Information for Active and Past Patients

You will be asked to review our Patient Rights and Responsibilities and sign to acknowledge that you reviewed and understand them at your first visit.

In addition to the Medical School’s wellness program offerings, all medical students enrolled in GSHIP are eligible for psychiatry treatment at SHC. At the Student Health Center, medical students are treated by staff, not residents, so that privacy protections are afforded. Also, medial students who require psychiatric hospitalization or higher levels of mental health care will be referred to community programs; the St. Joseph/Mission Hospital or College Hospital health systems where there are no faculty contacts in order to ensure privacy protections. 


There are complex assessments related to security clearances, but what we know is that if you have an identified condition and fail to get it treated or do not follow a recommended treatment plan, this is considered much more problematic than getting a diagnosis and becoming stable. We know students with serious mental health conditions who have obtained security clearances because they have stabilized themselves through the hard work of treatment, and we know students who did not get clearances for trying to “present well” or hide parts of their past. To read more about military security clearances, visit Psychological Conditions and Security Clearances.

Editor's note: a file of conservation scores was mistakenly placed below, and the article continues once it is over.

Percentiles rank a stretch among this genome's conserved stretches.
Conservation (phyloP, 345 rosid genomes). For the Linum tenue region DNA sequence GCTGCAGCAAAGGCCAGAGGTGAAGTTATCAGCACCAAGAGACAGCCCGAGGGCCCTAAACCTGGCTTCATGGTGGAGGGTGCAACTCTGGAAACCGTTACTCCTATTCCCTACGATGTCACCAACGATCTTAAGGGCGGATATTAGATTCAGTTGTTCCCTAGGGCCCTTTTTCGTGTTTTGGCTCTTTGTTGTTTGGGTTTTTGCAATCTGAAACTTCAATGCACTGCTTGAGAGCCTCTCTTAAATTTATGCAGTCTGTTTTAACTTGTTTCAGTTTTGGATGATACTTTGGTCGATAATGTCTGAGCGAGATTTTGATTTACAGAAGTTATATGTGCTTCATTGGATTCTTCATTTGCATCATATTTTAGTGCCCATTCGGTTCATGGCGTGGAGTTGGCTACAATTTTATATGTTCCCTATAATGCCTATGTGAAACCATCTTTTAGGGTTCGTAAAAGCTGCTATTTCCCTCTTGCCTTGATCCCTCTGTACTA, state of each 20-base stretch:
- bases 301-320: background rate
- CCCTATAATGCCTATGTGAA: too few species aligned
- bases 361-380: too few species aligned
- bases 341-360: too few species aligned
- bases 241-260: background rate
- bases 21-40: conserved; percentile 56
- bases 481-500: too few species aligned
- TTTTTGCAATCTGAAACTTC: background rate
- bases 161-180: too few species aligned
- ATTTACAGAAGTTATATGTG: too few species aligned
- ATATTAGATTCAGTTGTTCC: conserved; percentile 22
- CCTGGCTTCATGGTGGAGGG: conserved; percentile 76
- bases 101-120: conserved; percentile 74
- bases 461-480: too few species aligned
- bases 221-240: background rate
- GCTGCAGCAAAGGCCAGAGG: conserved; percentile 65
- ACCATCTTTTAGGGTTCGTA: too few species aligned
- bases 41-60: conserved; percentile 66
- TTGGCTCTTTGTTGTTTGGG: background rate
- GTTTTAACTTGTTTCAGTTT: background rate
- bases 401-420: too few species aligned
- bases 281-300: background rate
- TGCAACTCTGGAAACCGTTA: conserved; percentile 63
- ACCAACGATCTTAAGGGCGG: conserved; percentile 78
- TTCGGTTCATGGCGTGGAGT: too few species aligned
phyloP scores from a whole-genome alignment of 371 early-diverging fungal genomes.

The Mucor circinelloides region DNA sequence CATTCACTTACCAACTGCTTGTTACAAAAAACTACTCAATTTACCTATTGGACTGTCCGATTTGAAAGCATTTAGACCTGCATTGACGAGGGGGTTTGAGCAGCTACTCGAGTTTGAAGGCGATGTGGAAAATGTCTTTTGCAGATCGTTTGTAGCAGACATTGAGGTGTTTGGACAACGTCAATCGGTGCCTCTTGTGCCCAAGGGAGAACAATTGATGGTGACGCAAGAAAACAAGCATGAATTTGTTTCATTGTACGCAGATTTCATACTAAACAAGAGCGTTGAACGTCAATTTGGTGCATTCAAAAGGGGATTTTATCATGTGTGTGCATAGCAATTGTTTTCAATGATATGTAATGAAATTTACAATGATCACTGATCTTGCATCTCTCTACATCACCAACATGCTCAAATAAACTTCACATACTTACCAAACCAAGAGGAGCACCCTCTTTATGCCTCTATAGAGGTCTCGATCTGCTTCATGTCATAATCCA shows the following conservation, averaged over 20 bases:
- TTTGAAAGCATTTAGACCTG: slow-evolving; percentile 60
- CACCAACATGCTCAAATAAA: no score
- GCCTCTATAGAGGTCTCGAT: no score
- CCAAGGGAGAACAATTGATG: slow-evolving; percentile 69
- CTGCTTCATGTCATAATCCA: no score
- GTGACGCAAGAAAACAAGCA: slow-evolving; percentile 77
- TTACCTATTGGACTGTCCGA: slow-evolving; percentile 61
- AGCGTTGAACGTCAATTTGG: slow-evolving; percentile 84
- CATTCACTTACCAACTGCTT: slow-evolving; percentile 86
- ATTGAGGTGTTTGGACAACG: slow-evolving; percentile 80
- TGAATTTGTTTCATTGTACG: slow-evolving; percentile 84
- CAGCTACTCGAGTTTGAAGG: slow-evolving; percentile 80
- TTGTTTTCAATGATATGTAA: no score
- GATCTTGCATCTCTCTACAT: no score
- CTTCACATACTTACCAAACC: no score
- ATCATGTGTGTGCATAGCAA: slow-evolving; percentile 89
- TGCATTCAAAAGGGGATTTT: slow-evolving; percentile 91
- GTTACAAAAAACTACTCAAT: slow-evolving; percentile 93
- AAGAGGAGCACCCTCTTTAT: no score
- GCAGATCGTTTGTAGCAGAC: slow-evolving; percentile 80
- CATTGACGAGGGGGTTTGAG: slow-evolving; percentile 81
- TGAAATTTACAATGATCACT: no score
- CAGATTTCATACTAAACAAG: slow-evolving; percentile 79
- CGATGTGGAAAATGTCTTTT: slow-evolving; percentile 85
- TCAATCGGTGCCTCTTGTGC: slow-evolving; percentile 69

Note that a security clearance is different than qualifying to be a Law Enforcement Officer (LEO). Requirements are based on individual jurisdictions. In California, the current standards can be found here:  


To be an active patient, you will need to be seen, on average, once every three (3) months by your doctor. In advance and as early as possible, you should discuss with your doctor any travel plans, including preparing for out-of-state or out-of-country field study, Education Abroad (EAP), or UCDC. Because your mental health needs can change based on your environment, and because most medical decisions are best made with a face-to-face visit, you will be encouraged to plan ahead for receiving health care at your destination site.

Ideally, this means identifying the location of your next practitioner(s) and sending a copy of your records well in advance so that your health care transition is smooth. An inability to do this may limit your medical and psychiatric clearance/approval to travel abroad, which is determined on a case-by-case basis. Our practitioners are licensed only to practice in the state of California. We do not find that telephone-only or secure-message-only decision making without an in-person examination, is safe or complies with ethical standards of care.

If you are going on a brief (e.g., < 2 month) holiday, please be advised that your pharmacy benefits may allow for a “vacation exception” where you can get a limited supply of your medications filled early to accommodate travel.

We adhere to University policies which retain your health records for 7 – 10 years, depending on the circumstance. We encourage you to transfer records to your next provider(s) upon graduation or completion of treatment for the best continuity of care. The whole record may be given to your next providers with your consent, and often, a summary of treatment is given to patients upon request in lieu of the entire record.

Unless your doctor or healthcare provider has excused your attendance (e.g. unplanned hospitalization), the independent decisions that you make to not attend class or not complete assignments will be your responsibility to address with your academic unit.  We can provide a verification of your visit to UCI SHC and make recommendations as to your ability to return to full time school or work on the Verification of Visit Form, but we will not retroactively excuse you from your academic responsibilities unless we have made it a medical recommendation as part of your treatment plan on a case-by-case basis.